I go to the store every Christmas, and pick a name off the tree.  I look through the names and almost always find a name of a child who reminds me of myself, at that age: a girl about 11-14 who has general interests listed but no specifics.  I look, hard, for a gift that matches those interests and bring it back.  Sometimes it’s been a diary.  Sometimes a winter coat.  Sometimes an art kit.  Every year I do this.

That is what Christmas is.  Christmas is the act of giving.  It’s the act of giving to make someone else’s life better, without the expectation of receiving and without the sense of obligation.  I do this every year because I said, when I was 13 years old, that I would.  If you’re looking for Christ in your Christmas, this is where you find Him.  In giving.

I was moved to write this post after reading The Bloggess’ post about how she gives, and the suggestions she makes for her readers.  She inspired me.  And I hope I inspire you, this year, to give.  It doesn’t have to be money.  Give of your heart.  Give of your time.  Be kind.  Love people.  That is the spirit of Christmas.  Everything else is just noise.

The battle resumes

I’m back to the battle. It’s been a tough several days in my part of the world. But in the last week or so, I’ve made some pretty big decisions.

Part of the reason I have been struggling so much is the sheer unrelenting stress that I’ve been under at work. I’m a sticker-outer. I’ll wait, in a holding pattern, for a very long time when I’m unsure about something. Although I tend to be spontaneous with little choices (like, jeans or slacks today?), when it comes to the bg stuff, I’ll wait it out. Often times, I wait too long.

In the case of work, I allowed myself to wait too long. And last week, on my little break from work (6 glorious days off!), I made the decision to start looking for a new job. It wasn’t/isn’t to make that choice, but I had decided that I’ll never get better when things aren’t improving. All I’m doing is masking symptoms with the meds. And… I don’t want to be on meds forever.

Mediocrity has become the acceptable form of performance at my office. That isn’t something I handle well. I’m not tolerant of people who choose not to put forth their best efforts. Every now and then? Sure… we all have days when we decide that we can’t focus on things too long. But all the time…every day, this is how it is. I can’t handle it anymore. Their shortcomings become my responsibility. And I literally can’t take on any more.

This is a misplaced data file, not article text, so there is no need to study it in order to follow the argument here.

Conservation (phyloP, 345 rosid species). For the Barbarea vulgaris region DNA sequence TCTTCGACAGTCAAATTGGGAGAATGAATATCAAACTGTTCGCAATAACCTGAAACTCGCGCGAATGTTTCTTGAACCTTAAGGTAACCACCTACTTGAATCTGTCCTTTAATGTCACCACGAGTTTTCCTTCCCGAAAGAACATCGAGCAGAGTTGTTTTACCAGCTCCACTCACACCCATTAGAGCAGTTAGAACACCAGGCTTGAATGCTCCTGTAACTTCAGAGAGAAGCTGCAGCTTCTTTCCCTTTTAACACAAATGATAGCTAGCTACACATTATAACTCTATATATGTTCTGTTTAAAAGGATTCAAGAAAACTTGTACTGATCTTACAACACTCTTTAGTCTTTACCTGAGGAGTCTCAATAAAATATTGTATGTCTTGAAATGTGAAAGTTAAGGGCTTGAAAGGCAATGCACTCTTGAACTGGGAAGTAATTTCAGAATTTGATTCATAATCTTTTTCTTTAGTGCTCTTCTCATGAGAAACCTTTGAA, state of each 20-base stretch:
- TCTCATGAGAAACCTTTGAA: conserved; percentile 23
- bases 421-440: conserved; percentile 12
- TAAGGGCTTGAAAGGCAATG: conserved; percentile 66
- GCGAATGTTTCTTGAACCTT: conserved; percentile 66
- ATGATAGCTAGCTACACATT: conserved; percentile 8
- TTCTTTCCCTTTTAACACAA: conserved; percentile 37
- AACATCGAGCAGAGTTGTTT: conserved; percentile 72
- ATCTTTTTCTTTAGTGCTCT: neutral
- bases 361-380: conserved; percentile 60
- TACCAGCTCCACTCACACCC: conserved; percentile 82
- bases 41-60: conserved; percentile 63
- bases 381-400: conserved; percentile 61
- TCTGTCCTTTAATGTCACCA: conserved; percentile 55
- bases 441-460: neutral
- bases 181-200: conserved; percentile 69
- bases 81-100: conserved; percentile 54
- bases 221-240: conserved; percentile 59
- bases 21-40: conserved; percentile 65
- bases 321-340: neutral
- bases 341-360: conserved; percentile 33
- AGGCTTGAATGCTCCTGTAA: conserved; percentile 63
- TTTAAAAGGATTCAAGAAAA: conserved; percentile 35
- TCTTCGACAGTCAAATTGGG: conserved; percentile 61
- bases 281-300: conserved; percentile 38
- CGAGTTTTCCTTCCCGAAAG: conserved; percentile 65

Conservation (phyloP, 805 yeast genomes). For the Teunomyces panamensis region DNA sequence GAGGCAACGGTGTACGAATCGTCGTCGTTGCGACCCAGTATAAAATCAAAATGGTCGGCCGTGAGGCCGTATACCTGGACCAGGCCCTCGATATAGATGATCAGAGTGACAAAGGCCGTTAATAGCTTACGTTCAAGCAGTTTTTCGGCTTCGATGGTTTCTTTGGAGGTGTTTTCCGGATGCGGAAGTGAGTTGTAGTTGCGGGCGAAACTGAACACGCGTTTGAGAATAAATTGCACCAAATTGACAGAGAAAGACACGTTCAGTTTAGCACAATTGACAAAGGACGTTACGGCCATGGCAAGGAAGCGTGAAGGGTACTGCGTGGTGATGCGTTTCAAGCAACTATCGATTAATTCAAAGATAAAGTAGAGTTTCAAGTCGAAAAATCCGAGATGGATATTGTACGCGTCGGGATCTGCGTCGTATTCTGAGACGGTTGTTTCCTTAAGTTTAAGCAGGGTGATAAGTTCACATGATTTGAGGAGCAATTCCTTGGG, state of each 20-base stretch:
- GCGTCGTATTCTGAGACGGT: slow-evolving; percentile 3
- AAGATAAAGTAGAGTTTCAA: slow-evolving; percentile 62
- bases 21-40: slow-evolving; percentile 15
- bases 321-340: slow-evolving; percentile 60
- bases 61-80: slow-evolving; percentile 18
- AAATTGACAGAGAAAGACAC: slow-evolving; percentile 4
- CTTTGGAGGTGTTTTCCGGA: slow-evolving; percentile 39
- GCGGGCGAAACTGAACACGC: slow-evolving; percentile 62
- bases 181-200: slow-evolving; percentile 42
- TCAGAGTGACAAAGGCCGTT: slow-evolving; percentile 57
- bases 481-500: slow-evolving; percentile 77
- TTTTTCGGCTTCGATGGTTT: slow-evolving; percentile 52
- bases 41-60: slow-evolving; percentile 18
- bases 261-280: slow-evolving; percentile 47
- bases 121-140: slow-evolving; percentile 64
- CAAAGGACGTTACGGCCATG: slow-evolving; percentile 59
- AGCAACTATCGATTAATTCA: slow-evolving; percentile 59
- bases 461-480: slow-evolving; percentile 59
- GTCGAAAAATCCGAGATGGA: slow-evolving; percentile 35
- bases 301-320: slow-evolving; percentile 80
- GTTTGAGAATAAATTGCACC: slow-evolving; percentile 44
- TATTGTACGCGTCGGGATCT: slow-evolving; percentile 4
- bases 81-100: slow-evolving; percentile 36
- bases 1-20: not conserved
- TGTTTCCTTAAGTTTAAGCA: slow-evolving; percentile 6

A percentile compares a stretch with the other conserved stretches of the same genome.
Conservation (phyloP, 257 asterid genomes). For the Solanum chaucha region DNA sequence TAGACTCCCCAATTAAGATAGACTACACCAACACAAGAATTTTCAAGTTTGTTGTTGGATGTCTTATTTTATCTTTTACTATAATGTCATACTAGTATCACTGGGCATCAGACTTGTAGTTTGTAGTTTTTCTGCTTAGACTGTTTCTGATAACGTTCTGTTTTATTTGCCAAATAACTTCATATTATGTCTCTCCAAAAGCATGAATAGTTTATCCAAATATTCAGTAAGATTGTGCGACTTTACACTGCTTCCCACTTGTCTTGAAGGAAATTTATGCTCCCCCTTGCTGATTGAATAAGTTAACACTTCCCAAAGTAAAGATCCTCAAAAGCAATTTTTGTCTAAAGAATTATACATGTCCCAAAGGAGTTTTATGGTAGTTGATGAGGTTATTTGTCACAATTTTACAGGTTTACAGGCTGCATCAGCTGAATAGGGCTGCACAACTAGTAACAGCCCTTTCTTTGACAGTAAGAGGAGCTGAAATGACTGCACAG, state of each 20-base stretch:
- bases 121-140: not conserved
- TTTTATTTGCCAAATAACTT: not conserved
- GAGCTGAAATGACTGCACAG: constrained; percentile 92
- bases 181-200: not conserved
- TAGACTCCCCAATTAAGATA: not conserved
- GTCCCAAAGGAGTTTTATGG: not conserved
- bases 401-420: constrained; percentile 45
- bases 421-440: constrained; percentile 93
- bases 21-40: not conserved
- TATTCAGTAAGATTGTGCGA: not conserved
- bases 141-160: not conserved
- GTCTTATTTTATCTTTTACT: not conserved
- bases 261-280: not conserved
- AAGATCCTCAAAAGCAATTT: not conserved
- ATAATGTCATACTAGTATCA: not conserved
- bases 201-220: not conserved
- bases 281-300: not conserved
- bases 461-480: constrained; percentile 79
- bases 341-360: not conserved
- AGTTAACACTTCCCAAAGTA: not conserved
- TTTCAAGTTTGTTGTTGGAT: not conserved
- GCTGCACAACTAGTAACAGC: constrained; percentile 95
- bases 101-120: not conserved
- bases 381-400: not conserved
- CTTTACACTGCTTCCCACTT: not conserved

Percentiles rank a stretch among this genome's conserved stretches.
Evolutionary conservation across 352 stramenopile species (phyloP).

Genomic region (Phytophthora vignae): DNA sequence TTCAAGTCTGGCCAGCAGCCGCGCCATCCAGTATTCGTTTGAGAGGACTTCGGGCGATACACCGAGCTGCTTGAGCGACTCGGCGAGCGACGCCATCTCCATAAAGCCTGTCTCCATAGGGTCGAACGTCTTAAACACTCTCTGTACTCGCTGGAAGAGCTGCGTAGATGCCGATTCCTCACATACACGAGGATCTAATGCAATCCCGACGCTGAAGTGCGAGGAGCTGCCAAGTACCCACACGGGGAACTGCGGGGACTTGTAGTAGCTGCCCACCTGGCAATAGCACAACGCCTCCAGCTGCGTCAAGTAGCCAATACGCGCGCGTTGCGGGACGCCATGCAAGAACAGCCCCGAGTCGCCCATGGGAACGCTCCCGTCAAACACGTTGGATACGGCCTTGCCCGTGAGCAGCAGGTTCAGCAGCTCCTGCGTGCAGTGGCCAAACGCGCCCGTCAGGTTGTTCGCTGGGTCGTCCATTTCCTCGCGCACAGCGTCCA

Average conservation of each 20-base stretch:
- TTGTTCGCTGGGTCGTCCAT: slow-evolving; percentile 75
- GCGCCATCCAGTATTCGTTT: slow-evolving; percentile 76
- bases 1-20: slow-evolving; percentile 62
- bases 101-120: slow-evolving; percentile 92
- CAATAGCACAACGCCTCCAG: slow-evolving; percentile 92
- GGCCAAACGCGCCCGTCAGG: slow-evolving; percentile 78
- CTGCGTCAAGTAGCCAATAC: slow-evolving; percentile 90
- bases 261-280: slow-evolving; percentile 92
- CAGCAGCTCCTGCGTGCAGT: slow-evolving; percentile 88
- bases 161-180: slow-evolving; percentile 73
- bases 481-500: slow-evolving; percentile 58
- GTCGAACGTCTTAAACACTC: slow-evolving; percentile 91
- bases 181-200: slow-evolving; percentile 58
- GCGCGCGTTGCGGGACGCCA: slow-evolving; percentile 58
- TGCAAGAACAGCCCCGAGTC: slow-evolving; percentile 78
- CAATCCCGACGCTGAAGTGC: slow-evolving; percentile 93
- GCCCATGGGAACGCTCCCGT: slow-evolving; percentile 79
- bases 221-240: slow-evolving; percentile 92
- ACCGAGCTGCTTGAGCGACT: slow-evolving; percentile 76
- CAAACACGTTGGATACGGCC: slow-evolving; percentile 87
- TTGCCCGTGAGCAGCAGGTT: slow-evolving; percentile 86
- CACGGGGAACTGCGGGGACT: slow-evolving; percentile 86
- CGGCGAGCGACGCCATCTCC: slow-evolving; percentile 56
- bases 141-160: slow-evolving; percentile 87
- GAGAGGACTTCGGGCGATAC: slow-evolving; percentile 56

So… there we are. I re-did my resume. I started job searching. I’ve sent out a few. No responses, yet.

There is a little bit of fear in that. I’m pretty fragile, right now. I’m putting on a very tough face for the world, but I’m breaking underneath. Hopelessness… it’s the worst. And when you’re putting yourself out there to be judged, personally and professionally, it is a little scary. So… I’ve been really struggling, inside.

I’m afraid of many things. Truthfully – they’re all the unlikely things. I’m afraid of falling down stairs. I’m afraid of zombies. I’m afraid of boogeymen under my bed. Turns out, I’m also afraid of failure. Which I realize is a very real thing for most people.

We make choices based on pleasure and pain. But pain is always the stronger motivator. And for too long, I’ve tried to justify the work ethic in the company I’m with. But now, the pain has become too much and I’d rather face judgement and failure from prospective employers than the misery at the office.

I’m praying, hard, every day. God… show me the way out. Give me strength to keep putting one foot in front of the other. Give me grace. He’s listening; I’m sure of it. And He’s sending me angels, and support, everyday.

It’s a slow process.

If you’ve been in this situation, you’ll understand that.
But know that you’re not alone. And be careful of allowing yourself to isolate. You may think that people are tired of hearing about it. You may feel like you’re a burden. You may even be tired of talking about it. That’s okay. First – the people who love you will never tire of helping you. Second – the definition of burden is “a heavy load”. It is heavy to *you*, but they have the strength to help you carry it for a while. And third – you don’t have to talk about it to talk. Just be sure you’re talking. Silence has a tendency to fill up with the very worst things.

If you haven’t ever dealt with depression or any other mental illness… maybe this will help:
There are good days, and there bad days. Everyone has those. But my bad days seem worse. And personal. Like, something goes wrong and it’s like everything in my body is screaming at me what an idiot I am. And then, because I’m already feeling like crap, every little thing that happens reinforces what a terrible human being I am. The ability to “let it go” and recover is hard.
If you’re watching someone go through it, be patient. Support them. Remind them that they are a wonderful person, even if they don’t feel that way. Ask how you can help. They may not know the answer, but it’ll mean everything that you asked. Take it one day at a time, and remind them to do the same.

The goal isn’t to only have good days. The goal is to have less bad days and more good days. The goal is to be able to identify when you’re overwhelmed and handle it in appropriate ways. The goal is to be able to recover.

You may have to make changes in your life to allow that to happen. You’ll do this when you’re ready. And when you’re ready, trust me, you’ll know. Until then… be patient with yourself.

My BFF said to me, “It’s okay to lose a battle or two. It’s fine. Don’t lose the war. Keep fighting.”

I will. I am. This war has only one victor – and that’s this girl. And you can quote me on that.